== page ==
Redistricting: In a stunner, bipartisan agreement on congressional map

Kari Chisholm FacebookTwitterWebsite

Even after the two parties came to agreement on a legislative redistricting plan, most observers expected congressional redistricting to wind up in court. After all, it was assumed, the Republicans had less incentive to compromise since the congressional map would go to court - instead of Secretary of State Kate Brown.

But in a stunning development, it seems that the parties have settled on a plan. You can check out the full map and zoom in and out to your heart's content here (Click to open "congressional districts" and then the eyeball icon next to "co-chairs proposed".)

Here's how it breaks down. In a number of spots, the Democrats got what they wanted in their final proposal:

The Republicans succeeded, as noted by the O's Jeff Mapes, in "[reducing] the Multnomah County footprint of the districts held by Democratic Reps. David Wu and Kurt Schrader":

The key part of the compromise appears to be this final element. After initially proposing moving Milwaukie and the area around Reed College into Schrader's district, the Democrats backed off and just proposed moving Milwaukie. The Republicans didn't have Milwaukie moving, but did have Sunnyside and Happy Valley moving (along with Damascus, Boring, Sandy and the rest of rural Clackamas County.) The compromise map puts those elements together - and moves Milwaukie, Sunnyside, Mt. Scott and part of Happy Valley from Blumenauer to Schrader.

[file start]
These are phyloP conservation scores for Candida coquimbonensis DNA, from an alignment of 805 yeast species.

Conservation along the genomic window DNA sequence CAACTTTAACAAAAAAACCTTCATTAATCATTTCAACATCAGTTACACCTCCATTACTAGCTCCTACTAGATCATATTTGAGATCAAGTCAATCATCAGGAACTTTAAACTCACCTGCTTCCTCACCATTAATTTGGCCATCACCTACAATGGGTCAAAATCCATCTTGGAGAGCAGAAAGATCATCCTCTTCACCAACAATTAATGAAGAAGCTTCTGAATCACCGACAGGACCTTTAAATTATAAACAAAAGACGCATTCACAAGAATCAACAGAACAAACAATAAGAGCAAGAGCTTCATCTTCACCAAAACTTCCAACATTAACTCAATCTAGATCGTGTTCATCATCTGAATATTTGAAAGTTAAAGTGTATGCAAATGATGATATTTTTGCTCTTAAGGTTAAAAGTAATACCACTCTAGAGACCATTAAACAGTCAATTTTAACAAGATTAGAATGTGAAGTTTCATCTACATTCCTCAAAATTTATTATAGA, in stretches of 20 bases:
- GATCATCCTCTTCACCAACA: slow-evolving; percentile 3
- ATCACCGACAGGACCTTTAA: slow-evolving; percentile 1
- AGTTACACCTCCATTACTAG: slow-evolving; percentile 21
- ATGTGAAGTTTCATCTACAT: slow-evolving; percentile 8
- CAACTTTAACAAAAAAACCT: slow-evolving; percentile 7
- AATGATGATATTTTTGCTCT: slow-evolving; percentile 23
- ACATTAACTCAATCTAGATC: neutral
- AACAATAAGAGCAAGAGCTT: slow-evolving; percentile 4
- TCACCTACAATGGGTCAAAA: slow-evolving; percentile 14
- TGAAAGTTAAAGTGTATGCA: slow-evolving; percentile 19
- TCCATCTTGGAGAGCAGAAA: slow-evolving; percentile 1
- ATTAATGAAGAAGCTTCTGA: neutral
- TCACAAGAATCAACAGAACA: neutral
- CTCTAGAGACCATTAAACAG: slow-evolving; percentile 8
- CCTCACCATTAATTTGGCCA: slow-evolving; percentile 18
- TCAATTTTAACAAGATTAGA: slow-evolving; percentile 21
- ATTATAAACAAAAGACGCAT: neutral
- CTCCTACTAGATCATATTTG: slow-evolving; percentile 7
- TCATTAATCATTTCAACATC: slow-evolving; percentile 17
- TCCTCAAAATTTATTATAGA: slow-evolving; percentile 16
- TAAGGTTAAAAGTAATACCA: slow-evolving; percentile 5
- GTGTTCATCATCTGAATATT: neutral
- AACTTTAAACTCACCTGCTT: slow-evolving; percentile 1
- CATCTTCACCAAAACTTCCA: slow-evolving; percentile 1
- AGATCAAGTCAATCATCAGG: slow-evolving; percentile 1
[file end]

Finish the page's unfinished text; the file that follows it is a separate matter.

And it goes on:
Of course, it's those parts of Clackamas County that are growing the fastest. The Rs are clearly betting that as those places grow, they'll retain their conservative character. The Ds are clearly betting that as those places grow, they'll do what Washington County did - and move to the middle.

And oddly, it's that uncertainty that probably made this compromise work: Both sides are gambling that it's going to be a good deal for them. Time will tell.

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